I had been wanting to return to a little town where I happened across a closed school that was advertising “America’s Best Steaks”. I stopped and being a “beef connoisseur” I only purchased a couple of pounds of hamburger and two filets. They were amazing! I knew I would be making a trip back. Bogue, KS is 137 miles from home, so there is a lot to see on the way.
Rocks, pond and prairie south of Wilson Lake
First log cabin home in Russell County, KS
❤️️ the hay bale flag
I found Paradise!! Now if I could only locate the Fountain of Youth!
Built in 1938 the limestone water tower is a historic Works Progress Administration project.
This area of Kansas grows a lot of corn.
Beautiful barn, I haven’t noticed many with hay hooks hanging.
America’s Best Steaks!! Dry aged angus beef. SO good! America’s Best Steaks will ship if you can’t make it to Bogue, KS. Their steaks are wonderful, trust me……(comments a former vegetarian!)
Couldn’t resist a stop at Al’s Chickenette in Hays on the way home. The restaurant opened in 1949. Wylie is waiting patiently (not really) for a bite a chicken. Here’s a link to their website.
This beautiful watch dog lives a few miles from us. I love seeing him guarding his sheep. If I sit and watch him too long, he will move his herd away. I wished Wylie could spend a day with him!!
Glad someone is restoring this beautiful home.
Watching over the prairie
Stone arch railroad bridge
I don’t often see a barn with the silo attached to it.
Traveling the backroads to find an old barn, my adventure took me across this old steel truss bridge. It’s one of my favorite design of bridges along with the stone arch bridges. This bridge is across the Whitewater River in Butler County, KS.
Tree lined backroad on the way to Whitewater Falls Stock Farm
In 1879 James Robinson, came to Kansas from Illinois where he was known as “Apple” Robinson because of his success with fruit orchards, he purchased 3,840 acres of land along the Whitewater River near Towanda, KS. Locals called him “Wheat” Robinson, as he farmed large amounts of wheat and was the first to grow alfalfa in Kansas. With his sons he purchased an additional 13,000 acres and in 1884 he began to breed Percheron horses. By 1911 Whitewater Falls Stock Farm was the largest Percheron farm in the nation.
The young family that lives on the Farm is in the process of restoring this amazing beautiful barn. Here is the link to their Facebook page. Whitewater Falls Stock Farm
Donate Here to help restore Whitewater Falls Stock Farm Barn
Herrington City Lake on a cold snowy day. I saw a couple of eagles, but couldn’t get a good picture of them.
Cedar Point, KS
I liked the old bicycle by the door.
Cedar Point is located in Chase County, KS Population 28
Drinkwater & Schriver Mill This mill has been purchased and is currently being renovated.
Another Lark Inn property in Cottonwood Falls. This is Fox Hollow, as with all their properties, a wonderful place to stay!! Comfortable 2 bedroom cottage, within walking distance to downtown Cottonwood. We ate at Ad Astra Food and Drink, and also at the Grand Central Hotel, so good!!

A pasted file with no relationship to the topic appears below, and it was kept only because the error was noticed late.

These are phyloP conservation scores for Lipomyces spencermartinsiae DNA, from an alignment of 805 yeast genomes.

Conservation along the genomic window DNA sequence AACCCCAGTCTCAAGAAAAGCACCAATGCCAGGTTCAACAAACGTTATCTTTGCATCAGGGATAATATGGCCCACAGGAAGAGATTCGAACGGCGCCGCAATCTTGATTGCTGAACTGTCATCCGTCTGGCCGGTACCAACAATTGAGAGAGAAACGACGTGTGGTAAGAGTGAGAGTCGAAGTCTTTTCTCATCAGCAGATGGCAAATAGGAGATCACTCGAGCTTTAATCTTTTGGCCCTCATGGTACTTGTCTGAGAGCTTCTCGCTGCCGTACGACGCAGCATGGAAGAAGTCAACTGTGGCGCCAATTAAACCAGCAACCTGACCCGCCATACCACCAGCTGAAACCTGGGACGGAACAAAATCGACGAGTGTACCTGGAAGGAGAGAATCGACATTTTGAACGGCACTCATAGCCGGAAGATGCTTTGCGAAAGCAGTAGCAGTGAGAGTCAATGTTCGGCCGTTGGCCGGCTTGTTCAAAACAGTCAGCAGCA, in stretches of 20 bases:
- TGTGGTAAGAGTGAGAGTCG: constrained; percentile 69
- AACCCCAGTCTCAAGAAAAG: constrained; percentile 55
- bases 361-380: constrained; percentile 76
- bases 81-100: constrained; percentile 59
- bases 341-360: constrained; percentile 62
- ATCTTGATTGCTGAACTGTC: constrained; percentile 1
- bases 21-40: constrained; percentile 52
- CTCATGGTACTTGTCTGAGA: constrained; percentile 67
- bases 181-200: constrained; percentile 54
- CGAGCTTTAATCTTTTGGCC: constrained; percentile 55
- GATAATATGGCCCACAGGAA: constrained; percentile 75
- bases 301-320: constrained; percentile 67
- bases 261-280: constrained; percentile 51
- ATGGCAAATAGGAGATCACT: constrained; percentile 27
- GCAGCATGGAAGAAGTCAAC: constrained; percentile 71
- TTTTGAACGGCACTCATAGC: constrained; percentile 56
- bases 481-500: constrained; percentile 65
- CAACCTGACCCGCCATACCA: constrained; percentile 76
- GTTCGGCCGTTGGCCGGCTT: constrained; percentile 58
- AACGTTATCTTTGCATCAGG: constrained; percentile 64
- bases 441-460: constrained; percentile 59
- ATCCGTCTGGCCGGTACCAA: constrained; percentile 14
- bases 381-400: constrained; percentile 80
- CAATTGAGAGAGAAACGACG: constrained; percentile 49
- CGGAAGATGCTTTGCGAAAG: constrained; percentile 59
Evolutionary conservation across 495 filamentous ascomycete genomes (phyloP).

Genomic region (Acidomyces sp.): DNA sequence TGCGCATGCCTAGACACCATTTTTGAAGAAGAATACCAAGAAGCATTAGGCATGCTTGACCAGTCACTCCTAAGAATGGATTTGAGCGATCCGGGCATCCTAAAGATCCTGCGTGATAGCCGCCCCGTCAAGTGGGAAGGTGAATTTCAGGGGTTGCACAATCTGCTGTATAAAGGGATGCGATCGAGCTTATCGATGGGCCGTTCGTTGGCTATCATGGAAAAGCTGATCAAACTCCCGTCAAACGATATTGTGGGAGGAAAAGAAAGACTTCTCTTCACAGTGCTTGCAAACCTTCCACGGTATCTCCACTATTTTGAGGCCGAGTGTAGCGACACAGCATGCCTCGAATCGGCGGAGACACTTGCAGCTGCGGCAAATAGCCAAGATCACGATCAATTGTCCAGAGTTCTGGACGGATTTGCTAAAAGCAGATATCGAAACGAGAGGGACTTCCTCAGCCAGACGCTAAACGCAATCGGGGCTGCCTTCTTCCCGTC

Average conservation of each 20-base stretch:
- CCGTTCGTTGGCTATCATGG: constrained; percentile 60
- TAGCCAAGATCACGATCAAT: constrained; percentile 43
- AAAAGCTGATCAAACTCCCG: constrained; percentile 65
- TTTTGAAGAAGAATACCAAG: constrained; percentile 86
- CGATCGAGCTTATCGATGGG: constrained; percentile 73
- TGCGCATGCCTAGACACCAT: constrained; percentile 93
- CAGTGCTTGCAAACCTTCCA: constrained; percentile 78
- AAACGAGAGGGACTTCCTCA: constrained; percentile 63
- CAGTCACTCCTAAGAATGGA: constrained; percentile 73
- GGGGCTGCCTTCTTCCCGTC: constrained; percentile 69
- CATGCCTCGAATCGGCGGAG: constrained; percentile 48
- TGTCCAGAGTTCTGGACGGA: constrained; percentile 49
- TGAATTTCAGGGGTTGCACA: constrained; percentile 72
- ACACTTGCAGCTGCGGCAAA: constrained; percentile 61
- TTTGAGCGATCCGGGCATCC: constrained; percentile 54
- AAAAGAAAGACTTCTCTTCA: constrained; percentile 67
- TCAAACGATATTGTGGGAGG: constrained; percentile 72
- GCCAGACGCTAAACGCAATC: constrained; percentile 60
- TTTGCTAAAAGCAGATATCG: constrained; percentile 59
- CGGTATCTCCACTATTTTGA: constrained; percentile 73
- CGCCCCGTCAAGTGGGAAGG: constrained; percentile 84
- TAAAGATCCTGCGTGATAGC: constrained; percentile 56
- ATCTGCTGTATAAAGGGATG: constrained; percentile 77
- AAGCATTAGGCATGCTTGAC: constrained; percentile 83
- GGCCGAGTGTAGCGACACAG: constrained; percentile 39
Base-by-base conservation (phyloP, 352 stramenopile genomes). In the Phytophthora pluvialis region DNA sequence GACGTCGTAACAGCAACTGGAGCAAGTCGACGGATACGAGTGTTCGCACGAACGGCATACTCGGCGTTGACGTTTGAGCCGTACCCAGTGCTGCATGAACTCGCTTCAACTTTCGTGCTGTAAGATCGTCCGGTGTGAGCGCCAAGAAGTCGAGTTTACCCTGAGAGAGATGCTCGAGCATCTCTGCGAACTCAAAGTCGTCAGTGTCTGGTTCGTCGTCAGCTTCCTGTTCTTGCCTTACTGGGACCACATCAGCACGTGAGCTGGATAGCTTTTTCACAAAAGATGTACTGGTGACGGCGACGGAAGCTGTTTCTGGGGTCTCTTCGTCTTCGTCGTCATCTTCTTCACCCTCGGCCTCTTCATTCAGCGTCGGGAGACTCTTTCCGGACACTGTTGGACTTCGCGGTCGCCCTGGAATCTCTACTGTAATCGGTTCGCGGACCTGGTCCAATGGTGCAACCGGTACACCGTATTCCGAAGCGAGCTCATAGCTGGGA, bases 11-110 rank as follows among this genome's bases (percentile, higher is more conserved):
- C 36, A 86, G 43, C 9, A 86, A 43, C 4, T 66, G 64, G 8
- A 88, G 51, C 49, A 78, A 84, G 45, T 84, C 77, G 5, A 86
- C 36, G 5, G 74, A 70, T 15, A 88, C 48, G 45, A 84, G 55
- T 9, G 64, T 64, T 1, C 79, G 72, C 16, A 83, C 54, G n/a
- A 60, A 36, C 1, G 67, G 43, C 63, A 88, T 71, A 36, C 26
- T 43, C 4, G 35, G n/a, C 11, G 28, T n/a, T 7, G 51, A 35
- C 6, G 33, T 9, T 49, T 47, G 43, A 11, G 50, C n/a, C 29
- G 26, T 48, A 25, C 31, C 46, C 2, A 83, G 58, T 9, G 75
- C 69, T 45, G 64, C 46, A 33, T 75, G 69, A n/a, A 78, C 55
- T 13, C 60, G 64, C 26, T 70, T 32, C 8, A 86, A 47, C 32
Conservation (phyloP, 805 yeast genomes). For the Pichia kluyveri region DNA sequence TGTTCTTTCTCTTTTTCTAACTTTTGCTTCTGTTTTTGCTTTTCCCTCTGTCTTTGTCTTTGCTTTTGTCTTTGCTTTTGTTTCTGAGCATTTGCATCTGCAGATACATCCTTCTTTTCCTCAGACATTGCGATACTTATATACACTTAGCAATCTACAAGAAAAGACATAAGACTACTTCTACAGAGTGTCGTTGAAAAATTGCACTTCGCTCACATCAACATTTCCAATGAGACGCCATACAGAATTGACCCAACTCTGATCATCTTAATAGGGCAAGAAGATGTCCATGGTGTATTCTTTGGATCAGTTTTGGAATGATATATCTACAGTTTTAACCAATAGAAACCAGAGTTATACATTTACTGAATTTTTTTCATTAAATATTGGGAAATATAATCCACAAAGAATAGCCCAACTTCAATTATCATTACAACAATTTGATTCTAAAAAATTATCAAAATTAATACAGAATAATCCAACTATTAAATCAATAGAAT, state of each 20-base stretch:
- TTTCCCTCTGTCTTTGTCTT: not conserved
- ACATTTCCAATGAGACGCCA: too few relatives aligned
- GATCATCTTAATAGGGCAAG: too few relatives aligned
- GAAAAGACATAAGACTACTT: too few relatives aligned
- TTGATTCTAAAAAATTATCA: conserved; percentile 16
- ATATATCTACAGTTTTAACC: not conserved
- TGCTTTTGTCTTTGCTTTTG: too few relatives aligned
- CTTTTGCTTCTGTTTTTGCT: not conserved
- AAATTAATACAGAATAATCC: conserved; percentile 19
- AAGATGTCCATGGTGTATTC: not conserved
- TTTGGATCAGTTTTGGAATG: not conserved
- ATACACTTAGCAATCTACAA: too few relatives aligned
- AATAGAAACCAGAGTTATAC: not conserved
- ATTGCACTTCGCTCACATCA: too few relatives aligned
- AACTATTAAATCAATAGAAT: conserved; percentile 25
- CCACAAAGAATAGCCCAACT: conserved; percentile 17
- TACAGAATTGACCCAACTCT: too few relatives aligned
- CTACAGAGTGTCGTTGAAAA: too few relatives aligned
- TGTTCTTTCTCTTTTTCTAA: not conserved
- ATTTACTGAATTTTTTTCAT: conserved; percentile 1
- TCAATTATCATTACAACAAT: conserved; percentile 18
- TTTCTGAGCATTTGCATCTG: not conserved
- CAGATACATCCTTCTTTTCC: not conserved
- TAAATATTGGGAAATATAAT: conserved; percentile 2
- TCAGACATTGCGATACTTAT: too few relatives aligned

A trip to this area wouldn’t be complete without a stop at Tallgrass Prairie National Preserve.
Lower Fox Creek School
Howard, Kansas is the county seat of Elk County. Founded in 1870, Howard is named after Oliver Howard who was a Civil War General of the Union Army. Current population is approximately 700.
Elk County Courthouse, Howard, KS
Howard National Bank
I didn’t open an account here, but what a beautiful building!
Kansas has so many beautiful barns. This one is just north of Howard.
It was so beautiful that I just had to get out! Just a few minutes from home there is this old sandstone homestead. It sits in a great location, out in the middle of a pasture with sandstone bluffs to the south. What a beautiful place to live and raise a family.
Wide open spaces
You never know who is watching you!
The barn is the only thing left of this homestead. Built in 1910
Old barn with a rock fence
Another abandoned homestead, they have cleared the trees from around this home. Maybe someone will fix it up.
I always love to take the road that is less traveled.
This low water crossing opened up to bottom land that is now cultivated farm ground.
As I traveled up from the crossing thru the field I went up to an abandoned homestead. I can only imagine what life would have been like for this family. This place is so isolated even to this day. I always think I would have loved to have lived in Kansas during this time. The beauty of the land, so unspoiled, no noise pollution, just the sounds and sights of nature. So dark at night.
I read a book titled Homesman, which is also a movie starring Tommy Lee Jones. It’s about a woman and Tommy Lee who take three women from the Nebraska territory, who unfortunately have been driven mad by life on the prairie, back east to their families. As I stood at this homestead I thought about some of the hardship these pioneer women went thru. My grandmother was out in Western Kansas during the 1930’s dust storms and she didn’t want to talk about it. Now I feel bad when I complain about the dust on windy days!
I find so many of these old sites that I wished I could buy them and restore them. Such a loss.